5. Marco Battaglini & Rebecca B. Morton & Thomas R. Palfrey, 2008. "Information Aggregation and Strategic Abstention in Large Laboratory Elections," American Economic Review, American Economic Association, vol. 98(2), pages 194-200, May.
  6. Stephen Coate, 2004. "Pareto-Improving Campaign Finance Policy," American Economic Review, American Economic Association, vol. 94(3), pages 628-655, June.
  7. Matsusaka, John G, 1995. " Explaining Voter Turnout Patterns: An Information Theory," Public Choice, Springer, vol. 84(1-2), pages 91-117, July.
Full references (including those not matched with items on IDEAS)

Citations

Citations are extracted by the CitEc Project, subscribe to its RSS feed for this item.
as in new window

Cited by:
  1. Christopher Jeffords, 2014. "Preference-directed regulation when ethical environmental policy choices are formed with limited information," Empirical Economics, Springer, vol. 46(2), pages 573-606, March.
  2. Omar Al-Ubaydli & Uri Gneezy & Min Sok Lee & John A. List, 2010. "Towards an understanding of the relative strengths of positive and negative reciprocity," Judgment and Decision Making, Society for Judgment and Decision Making, vol. 5(7), pages 524-539, December.
  3. Christian Bredemeier, 2014. "Imperfect information and the Meltzer-Richard hypothesis," Public Choice, Springer, vol. 159(3), pages 561-576, June.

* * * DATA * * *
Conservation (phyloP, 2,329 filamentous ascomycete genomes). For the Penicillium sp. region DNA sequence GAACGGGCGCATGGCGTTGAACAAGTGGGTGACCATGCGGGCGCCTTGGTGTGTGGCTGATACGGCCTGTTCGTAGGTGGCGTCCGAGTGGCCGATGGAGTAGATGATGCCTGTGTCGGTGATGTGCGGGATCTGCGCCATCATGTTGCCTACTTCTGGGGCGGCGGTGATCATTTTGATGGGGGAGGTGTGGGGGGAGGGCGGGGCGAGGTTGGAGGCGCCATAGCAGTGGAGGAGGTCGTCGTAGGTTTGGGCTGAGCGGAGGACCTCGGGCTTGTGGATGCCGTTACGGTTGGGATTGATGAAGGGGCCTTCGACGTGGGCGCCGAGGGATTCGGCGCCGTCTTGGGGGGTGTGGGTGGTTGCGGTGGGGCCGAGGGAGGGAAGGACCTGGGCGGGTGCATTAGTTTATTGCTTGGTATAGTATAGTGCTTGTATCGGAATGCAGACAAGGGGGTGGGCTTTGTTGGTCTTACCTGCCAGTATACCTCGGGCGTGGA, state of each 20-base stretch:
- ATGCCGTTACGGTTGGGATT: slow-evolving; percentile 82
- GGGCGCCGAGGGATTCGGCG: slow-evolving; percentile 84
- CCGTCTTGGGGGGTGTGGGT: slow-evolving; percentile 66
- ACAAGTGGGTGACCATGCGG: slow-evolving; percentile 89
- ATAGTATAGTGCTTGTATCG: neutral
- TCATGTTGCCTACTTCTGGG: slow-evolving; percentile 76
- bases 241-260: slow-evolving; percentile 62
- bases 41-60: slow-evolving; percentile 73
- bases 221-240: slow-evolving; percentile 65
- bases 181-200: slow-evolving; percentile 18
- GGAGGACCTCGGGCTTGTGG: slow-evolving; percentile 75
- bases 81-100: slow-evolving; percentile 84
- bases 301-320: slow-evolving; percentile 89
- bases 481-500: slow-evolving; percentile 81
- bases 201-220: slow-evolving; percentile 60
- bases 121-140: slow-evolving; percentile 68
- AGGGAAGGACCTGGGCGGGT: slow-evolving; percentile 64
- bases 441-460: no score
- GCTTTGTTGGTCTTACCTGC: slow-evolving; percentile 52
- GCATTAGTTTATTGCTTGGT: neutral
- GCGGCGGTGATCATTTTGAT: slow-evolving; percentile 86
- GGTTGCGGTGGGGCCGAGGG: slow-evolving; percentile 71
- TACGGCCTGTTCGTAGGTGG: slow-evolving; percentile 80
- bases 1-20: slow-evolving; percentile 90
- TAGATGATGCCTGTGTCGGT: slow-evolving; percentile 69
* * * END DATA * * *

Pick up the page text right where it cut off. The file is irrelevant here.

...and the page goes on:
4. Emir Kamenica & Louisa Egan Brad, 2014. "Voters, dictators, and peons: expressive voting and pivotality," Public Choice, Springer, vol. 159(1), pages 159-176, April.
  5. Brandes, Leif & Franck, Egon, 2012. "Social preferences or personal career concerns? Field evidence on positive and negative reciprocity in the workplace," Journal of Economic Psychology, Elsevier, vol. 33(5), pages 925-939.
  6. Gisle James Natvik & Jørgen Juel Andersen & Jon H. Fiva, 2010. "Voting when the stakes are high," Working Paper 2010/15, Norges Bank.
  7. Thomas Stratmann, 2011. "Campaign Contributions – What Do They Buy and Should They be Capped?," CESifo DICE Report, Ifo Institute for Economic Research at the University of Munich, vol. 9(1), pages 17-20, 05.

Lists

This item is not listed on Wikipedia, on a reading list or among the top items on IDEAS.

Statistics

Access and download statistics

Corrections

When requesting a correction, please mention this item's handle: RePEc:gms:wpaper:1005. See general information about how to correct material in RePEc.

For technical questions regarding this item, or to correct its authors, title, abstract, bibliographic or download information, contact: (Stan Tsirulnikov).

If you have authored this item and are not yet registered with RePEc, we encourage you to do it here. This allows to link your profile to this item. It also allows you to accept potential citations to this item that we are uncertain about.

If references are entirely missing, you can add them using this form.

If the full references list an item that is present in RePEc, but the system did not link to it, you can help with this form.

If you know of missing items citing this one, you can help us creating those links by adding the relevant references in the same way as above, for each refering item. If you are a registered author of this item, you may also want to check the "citations" tab in your profile, as there may be some citations waiting for confirmation.

Please note that corrections may take a couple of weeks to filter through the various RePEc services.